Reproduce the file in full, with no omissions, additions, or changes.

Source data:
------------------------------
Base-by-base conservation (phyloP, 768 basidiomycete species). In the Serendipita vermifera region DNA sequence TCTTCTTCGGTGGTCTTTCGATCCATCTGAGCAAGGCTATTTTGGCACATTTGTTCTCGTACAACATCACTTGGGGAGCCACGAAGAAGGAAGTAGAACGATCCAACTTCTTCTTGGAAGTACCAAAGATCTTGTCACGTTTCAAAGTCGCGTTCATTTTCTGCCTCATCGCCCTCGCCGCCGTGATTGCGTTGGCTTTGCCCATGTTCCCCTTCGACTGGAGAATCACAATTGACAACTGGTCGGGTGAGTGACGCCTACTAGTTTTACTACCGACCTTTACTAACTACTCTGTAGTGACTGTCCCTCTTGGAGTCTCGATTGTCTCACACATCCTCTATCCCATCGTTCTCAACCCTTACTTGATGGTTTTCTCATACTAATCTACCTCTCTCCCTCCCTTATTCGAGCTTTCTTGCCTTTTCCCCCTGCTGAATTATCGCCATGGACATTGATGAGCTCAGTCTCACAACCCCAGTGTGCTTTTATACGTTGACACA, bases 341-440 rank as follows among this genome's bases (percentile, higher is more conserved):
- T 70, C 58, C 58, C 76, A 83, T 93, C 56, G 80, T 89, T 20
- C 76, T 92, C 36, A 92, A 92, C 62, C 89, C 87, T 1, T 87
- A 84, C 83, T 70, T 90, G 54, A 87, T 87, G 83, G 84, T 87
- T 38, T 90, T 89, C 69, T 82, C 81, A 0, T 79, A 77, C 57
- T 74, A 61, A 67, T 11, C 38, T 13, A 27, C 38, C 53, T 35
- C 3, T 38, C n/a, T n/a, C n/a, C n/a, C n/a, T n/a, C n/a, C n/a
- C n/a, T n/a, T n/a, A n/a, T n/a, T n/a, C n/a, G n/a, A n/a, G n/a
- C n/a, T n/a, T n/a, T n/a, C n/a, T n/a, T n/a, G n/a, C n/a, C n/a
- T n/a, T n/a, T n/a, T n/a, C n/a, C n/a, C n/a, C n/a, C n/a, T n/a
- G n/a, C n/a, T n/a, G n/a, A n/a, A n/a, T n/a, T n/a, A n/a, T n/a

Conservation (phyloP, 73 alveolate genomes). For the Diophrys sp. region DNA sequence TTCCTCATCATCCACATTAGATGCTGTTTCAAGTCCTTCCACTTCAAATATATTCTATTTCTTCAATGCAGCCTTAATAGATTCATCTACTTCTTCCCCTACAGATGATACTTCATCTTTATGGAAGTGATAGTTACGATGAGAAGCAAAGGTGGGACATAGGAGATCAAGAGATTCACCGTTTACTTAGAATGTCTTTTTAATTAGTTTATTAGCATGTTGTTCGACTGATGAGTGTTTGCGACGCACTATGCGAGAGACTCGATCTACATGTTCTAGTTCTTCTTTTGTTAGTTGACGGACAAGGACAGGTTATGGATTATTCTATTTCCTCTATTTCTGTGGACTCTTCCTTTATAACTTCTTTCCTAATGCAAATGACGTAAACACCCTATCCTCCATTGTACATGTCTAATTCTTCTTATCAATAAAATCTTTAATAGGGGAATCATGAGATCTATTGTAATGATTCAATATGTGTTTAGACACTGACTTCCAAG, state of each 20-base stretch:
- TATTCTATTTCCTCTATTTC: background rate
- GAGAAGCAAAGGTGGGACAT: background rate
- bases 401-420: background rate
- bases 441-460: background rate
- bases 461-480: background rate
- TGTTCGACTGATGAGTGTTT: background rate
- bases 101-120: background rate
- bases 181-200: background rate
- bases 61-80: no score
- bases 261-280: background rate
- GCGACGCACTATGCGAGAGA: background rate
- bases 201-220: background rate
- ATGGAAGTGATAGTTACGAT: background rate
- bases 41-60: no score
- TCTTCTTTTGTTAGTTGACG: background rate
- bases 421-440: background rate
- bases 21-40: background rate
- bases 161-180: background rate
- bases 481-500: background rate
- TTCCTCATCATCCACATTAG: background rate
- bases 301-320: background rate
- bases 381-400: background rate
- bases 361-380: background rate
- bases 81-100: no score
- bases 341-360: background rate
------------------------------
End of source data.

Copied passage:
Base-by-base conservation (phyloP, 768 basidiomycete species). In the Serendipita vermifera region DNA sequence TCTTCTTCGGTGGTCTTTCGATCCATCTGAGCAAGGCTATTTTGGCACATTTGTTCTCGTACAACATCACTTGGGGAGCCACGAAGAAGGAAGTAGAACGATCCAACTTCTTCTTGGAAGTACCAAAGATCTTGTCACGTTTCAAAGTCGCGTTCATTTTCTGCCTCATCGCCCTCGCCGCCGTGATTGCGTTGGCTTTGCCCATGTTCCCCTTCGACTGGAGAATCACAATTGACAACTGGTCGGGTGAGTGACGCCTACTAGTTTTACTACCGACCTTTACTAACTACTCTGTAGTGACTGTCCCTCTTGGAGTCTCGATTGTCTCACACATCCTCTATCCCATCGTTCTCAACCCTTACTTGATGGTTTTCTCATACTAATCTACCTCTCTCCCTCCCTTATTCGAGCTTTCTTGCCTTTTCCCCCTGCTGAATTATCGCCATGGACATTGATGAGCTCAGTCTCACAACCCCAGTGTGCTTTTATACGTTGACACA, bases 341-440 rank as follows among this genome's bases (percentile, higher is more conserved):
- T 70, C 58, C 58, C 76, A 83, T 93, C 56, G 80, T 89, T 20
- C 76, T 92, C 36, A 92, A 92, C 62, C 89, C 87, T 1, T 87
- A 84, C 83, T 70, T 90, G 54, A 87, T 87, G 83, G 84, T 87
- T 38, T 90, T 89, C 69, T 82, C 81, A 0, T 79, A 77, C 57
- T 74, A 61, A 67, T 11, C 38, T 13, A 27, C 38, C 53, T 35
- C 3, T 38, C n/a, T n/a, C n/a, C n/a, C n/a, T n/a, C n/a, C n/a
- C n/a, T n/a, T n/a, A n/a, T n/a, T n/a, C n/a, G n/a, A n/a, G n/a
- C n/a, T n/a, T n/a, T n/a, C n/a, T n/a, T n/a, G n/a, C n/a, C n/a
- T n/a, T n/a, T n/a, T n/a, C n/a, C n/a, C n/a, C n/a, C n/a, T n/a
- G n/a, C n/a, T n/a, G n/a, A n/a, A n/a, T n/a, T n/a, A n/a, T n/a

Conservation (phyloP, 73 alveolate genomes). For the Diophrys sp. region DNA sequence TTCCTCATCATCCACATTAGATGCTGTTTCAAGTCCTTCCACTTCAAATATATTCTATTTCTTCAATGCAGCCTTAATAGATTCATCTACTTCTTCCCCTACAGATGATACTTCATCTTTATGGAAGTGATAGTTACGATGAGAAGCAAAGGTGGGACATAGGAGATCAAGAGATTCACCGTTTACTTAGAATGTCTTTTTAATTAGTTTATTAGCATGTTGTTCGACTGATGAGTGTTTGCGACGCACTATGCGAGAGACTCGATCTACATGTTCTAGTTCTTCTTTTGTTAGTTGACGGACAAGGACAGGTTATGGATTATTCTATTTCCTCTATTTCTGTGGACTCTTCCTTTATAACTTCTTTCCTAATGCAAATGACGTAAACACCCTATCCTCCATTGTACATGTCTAATTCTTCTTATCAATAAAATCTTTAATAGGGGAATCATGAGATCTATTGTAATGATTCAATATGTGTTTAGACACTGACTTCCAAG, state of each 20-base stretch:
- TATTCTATTTCCTCTATTTC: background rate
- GAGAAGCAAAGGTGGGACAT: background rate
- bases 401-420: background rate
- bases 441-460: background rate
- bases 461-480: background rate
- TGTTCGACTGATGAGTGTTT: background rate
- bases 101-120: background rate
- bases 181-200: background rate
- bases 61-80: no score
- bases 261-280: background rate
- GCGACGCACTATGCGAGAGA: background rate
- bases 201-220: background rate
- ATGGAAGTGATAGTTACGAT: background rate
- bases 41-60: no score
- TCTTCTTTTGTTAGTTGACG: background rate
- bases 421-440: background rate
- bases 21-40: background rate
- bases 161-180: background rate
- bases 481-500: background rate
- TTCCTCATCATCCACATTAG: background rate
- bases 301-320: background rate
- bases 381-400: background rate
- bases 361-380: background rate
- bases 81-100: no score
- bases 341-360: background rate